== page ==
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6 OT A ~"Consider Your Calling" ~ Susan McGurgan

When St. John Paul II preached on this passage

from the Mount of Beatitudes twenty-three years ago

he began by quoting Corinthians,

“Consider your calling, brothers and sisters.”

He invited his listeners to envision two high places—


where the people of Israel

received the Law,

and the Mount of Beatitudes,

where Jesus illuminated the Law

bringing it to its fullest potential.

Sinai and the Mount of Beatitudes—

two roadmaps

marking the path of discipleship;

two beacons,

lighting our way.

“Consider your calling.”

This call into discipleship

is not simply an invitation

to believe in Jesus,

and follow him.

It is more.

Much more.

It is a call that plunges us,

ready or not,

willing or reluctant,

confident or terrified,

deep into a community.

Within this community of disciples,

Jesus teaches us

that we are accountable for our actions,

our words- even our innermost thoughts and attitudes.

And no matter how private

we might wish to be,

no matter how much we might

want to hide or hedge our bets,

this new community binds us so closely

that we become one with God,

one with the person across the aisle,

the stranger down the street,

the immigrant at the border,

the believer in a distant land—

one, even,

with the vast number of pilgrims

who have come and gone before us.


Now, I don’t know about you,

but this sounds more like hard news

than Good News.

It flies in the face of


we’ve been taught about survival and success.

In a world that celebrates rugged individualism,

rewards inflated egos,

places a premium on self-sufficiency,

and scorns the needy and dependent,

Jesus preaches the importance of






In a world obsessed with outward appearance,

Jesus teaches

that what lies beneath the surface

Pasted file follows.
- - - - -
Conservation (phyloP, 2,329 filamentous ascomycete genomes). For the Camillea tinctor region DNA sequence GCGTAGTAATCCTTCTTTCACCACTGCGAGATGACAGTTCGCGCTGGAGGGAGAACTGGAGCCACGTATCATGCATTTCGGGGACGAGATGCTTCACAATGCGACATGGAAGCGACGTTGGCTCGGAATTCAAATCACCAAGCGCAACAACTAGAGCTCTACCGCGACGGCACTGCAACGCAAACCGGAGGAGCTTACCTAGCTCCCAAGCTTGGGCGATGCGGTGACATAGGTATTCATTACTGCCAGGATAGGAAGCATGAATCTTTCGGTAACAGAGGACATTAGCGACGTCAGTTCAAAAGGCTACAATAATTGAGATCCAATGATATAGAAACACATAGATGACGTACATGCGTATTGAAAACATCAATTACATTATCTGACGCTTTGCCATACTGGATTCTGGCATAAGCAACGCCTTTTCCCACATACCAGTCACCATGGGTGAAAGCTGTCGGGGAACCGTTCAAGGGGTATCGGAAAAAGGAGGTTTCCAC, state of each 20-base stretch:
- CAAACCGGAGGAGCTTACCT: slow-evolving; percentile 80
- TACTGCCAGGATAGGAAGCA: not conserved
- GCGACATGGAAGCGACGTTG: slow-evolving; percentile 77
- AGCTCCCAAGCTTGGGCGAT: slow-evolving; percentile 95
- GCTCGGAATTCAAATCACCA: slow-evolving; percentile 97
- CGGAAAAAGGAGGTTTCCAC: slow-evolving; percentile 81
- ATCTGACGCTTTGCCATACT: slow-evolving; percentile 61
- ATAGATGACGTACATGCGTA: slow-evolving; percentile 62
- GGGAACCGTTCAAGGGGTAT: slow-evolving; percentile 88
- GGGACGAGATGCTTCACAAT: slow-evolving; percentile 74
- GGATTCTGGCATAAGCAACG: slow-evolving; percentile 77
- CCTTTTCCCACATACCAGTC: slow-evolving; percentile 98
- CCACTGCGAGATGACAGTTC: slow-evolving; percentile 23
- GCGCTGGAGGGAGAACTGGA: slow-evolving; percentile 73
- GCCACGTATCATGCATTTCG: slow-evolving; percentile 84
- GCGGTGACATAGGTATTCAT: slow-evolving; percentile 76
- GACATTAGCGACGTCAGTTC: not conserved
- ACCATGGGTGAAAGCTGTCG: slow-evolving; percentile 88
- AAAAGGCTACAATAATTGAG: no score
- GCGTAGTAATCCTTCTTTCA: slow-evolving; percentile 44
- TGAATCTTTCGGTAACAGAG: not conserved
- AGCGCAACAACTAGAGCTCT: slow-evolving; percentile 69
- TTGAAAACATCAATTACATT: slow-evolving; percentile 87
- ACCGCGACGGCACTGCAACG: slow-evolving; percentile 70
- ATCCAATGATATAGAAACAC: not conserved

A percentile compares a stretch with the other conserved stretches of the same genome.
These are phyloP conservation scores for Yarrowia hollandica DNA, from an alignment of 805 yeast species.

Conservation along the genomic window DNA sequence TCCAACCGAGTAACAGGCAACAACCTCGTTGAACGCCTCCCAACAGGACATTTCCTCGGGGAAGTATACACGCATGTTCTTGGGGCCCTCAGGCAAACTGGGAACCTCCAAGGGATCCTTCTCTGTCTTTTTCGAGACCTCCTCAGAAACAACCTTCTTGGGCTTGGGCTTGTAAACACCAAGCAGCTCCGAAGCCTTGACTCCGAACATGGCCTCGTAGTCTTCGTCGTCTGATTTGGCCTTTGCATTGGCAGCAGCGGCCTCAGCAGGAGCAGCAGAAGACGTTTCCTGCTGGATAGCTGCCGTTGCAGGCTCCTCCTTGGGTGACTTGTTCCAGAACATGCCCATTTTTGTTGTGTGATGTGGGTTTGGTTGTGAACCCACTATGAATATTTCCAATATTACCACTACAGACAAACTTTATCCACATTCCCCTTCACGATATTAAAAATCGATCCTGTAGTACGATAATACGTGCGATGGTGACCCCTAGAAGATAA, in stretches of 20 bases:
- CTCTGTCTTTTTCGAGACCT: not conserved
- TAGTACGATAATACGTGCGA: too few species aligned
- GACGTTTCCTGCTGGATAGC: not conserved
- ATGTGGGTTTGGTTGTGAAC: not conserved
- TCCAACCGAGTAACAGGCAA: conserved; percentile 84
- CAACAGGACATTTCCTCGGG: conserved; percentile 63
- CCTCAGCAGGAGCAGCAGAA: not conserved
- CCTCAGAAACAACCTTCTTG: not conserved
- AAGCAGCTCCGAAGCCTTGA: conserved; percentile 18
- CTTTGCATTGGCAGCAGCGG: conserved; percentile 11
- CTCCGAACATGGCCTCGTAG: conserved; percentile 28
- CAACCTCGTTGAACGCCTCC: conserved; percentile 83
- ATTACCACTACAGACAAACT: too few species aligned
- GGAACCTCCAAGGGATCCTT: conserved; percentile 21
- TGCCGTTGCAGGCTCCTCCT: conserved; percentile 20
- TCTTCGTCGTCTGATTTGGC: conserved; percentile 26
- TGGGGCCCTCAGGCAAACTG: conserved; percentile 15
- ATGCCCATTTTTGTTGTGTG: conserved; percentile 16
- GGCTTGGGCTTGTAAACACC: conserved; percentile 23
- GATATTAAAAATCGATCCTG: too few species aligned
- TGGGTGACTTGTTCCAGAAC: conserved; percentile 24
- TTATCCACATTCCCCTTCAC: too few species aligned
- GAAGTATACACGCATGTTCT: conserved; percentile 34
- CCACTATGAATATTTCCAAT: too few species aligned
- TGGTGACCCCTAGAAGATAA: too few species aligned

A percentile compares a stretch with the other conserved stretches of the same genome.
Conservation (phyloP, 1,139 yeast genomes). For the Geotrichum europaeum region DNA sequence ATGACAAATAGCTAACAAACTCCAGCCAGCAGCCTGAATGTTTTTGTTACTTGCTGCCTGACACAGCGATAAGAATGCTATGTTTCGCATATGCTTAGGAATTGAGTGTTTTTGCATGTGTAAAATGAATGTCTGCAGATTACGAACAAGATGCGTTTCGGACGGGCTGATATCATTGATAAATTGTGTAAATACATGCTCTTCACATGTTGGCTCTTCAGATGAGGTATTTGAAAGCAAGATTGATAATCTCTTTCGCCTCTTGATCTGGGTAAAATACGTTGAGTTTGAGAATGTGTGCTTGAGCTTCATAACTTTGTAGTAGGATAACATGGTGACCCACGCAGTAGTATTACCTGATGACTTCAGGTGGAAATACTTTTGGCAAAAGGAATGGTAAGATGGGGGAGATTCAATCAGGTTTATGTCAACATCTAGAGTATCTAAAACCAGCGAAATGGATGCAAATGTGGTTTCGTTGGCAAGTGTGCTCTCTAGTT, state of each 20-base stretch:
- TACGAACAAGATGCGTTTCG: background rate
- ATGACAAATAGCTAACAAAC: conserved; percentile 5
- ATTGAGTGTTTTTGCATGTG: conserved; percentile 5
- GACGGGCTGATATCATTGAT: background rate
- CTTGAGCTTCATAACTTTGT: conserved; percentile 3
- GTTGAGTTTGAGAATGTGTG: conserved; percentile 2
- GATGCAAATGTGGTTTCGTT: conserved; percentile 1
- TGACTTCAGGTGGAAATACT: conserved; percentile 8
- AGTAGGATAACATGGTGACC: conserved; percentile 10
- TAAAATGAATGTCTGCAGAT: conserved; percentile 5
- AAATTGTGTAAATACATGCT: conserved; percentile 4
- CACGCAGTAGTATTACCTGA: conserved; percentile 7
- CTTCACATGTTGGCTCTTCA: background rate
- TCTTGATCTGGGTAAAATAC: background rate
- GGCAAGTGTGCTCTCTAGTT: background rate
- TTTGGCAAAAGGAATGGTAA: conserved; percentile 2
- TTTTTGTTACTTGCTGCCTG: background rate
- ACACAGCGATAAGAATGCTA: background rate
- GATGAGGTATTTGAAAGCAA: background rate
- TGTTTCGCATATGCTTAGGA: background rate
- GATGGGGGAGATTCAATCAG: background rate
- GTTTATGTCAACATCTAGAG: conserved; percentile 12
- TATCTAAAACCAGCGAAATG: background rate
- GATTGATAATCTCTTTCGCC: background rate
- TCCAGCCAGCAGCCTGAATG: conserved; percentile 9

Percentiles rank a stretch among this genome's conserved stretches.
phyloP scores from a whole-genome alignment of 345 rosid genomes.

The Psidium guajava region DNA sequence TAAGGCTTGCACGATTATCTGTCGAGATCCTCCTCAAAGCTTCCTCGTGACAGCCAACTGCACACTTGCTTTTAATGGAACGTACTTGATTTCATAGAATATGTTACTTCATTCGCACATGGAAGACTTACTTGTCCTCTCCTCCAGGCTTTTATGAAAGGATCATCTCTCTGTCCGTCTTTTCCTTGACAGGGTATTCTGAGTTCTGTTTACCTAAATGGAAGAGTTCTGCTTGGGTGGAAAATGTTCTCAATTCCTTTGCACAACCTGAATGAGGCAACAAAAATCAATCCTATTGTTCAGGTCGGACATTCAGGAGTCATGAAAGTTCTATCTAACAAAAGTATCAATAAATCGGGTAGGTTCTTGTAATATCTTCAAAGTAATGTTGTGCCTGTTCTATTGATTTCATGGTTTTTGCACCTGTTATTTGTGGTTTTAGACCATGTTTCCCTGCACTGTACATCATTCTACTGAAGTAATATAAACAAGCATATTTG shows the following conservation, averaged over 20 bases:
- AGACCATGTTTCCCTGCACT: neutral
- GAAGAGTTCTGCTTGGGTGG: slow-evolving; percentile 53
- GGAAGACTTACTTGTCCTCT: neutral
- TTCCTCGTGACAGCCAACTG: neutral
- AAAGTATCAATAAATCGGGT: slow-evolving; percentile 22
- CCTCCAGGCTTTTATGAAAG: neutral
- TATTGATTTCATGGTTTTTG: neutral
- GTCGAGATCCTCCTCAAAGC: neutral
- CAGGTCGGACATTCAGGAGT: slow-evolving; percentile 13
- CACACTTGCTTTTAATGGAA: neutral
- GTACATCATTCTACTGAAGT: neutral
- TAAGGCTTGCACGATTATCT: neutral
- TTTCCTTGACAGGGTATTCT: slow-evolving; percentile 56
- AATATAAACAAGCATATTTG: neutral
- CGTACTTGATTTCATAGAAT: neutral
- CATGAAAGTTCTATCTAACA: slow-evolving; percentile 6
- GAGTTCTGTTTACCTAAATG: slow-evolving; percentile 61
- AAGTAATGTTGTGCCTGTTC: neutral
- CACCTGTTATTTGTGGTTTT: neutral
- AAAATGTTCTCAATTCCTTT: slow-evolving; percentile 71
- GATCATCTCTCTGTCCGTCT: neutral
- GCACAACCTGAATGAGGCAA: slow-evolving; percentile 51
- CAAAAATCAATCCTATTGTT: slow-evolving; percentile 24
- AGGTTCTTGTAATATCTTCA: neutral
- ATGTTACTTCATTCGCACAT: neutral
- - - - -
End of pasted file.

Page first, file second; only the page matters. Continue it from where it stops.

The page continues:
In a world that promotes independence and freedom,

we are called to conform ourselves

so closely to Christ,

that even our thoughts are converted.

It would be so much easier—

and safer—

to simply follow rules and laws;

to color within the lines,

set the GPS,

clean up our own messes,

allow our private thoughts to run amok,

and let everyone else’s spiritual chips

fall where they may.

It is so much easier to mask

what we are thinking and feeling—

to spackle over our ugly ideas and attitudes

with a wink and a smile,

or continue to stuff them down—

so far down

we might just choke with the effort,

than it is to actually root out

envy, prejudice, hatred, fear

and allow ourselves to become whole.

But consider our calling.

Jesus calls us

to become builders and sustainers

of communities that are alive with hope;

communities of believers responsible for,

and accountable to,

each other…

even in those thoughts

we dare not speak aloud.

Jesus calls us into communities

that illuminate the law

and bring it to its full potential and purpose—

that is: to honor God

and to honor, protect, and serve each other.


we are saved.

This teaching is challenging

and hard,

and frankly,

strange in the eyes of the world.

And most of us,

if we are honest,

can look at the flawed and fragile people

in our own parish,

and then gaze at the flawed and fragile

face looking back from our own mirror,

and mutter,

“This place?

These people?



Seriously, Jesus,

maybe that approach worked for


and Peter,

and Mary,

and Phoebe,

You know…saints…

but that vision of community—

this kind of commitment—

Well, it will just never fly

in Cincinnati.

Or Stillwater.

Or Salina.

We will fail before we even begin.”

And it is true,

this perfect commitment will always lie

just a bit (ok, maybe a lot)

beyond our grasp.

But there will be grace

and goodness

and growth in the striving.

The path itself,

rocky as it may be,

will teach and form us.

This calling is much more

than a call to rules and laws,

as helpful as they can be.

Rather, as Jesus makes clear,

our calling is nothing less

than an invitation to be transformed,

in community.

On this earth,

we will always live in the tension

between the call

to help bring about the Kingdom

and the struggle

to overcome self and sin.

On this path of discipleship we will stumble,

even fall,

but we will do it together

or not at all.

“Consider your calling, brothers and sisters.”

Pope John Paul II Homily to Youth, March, 2000

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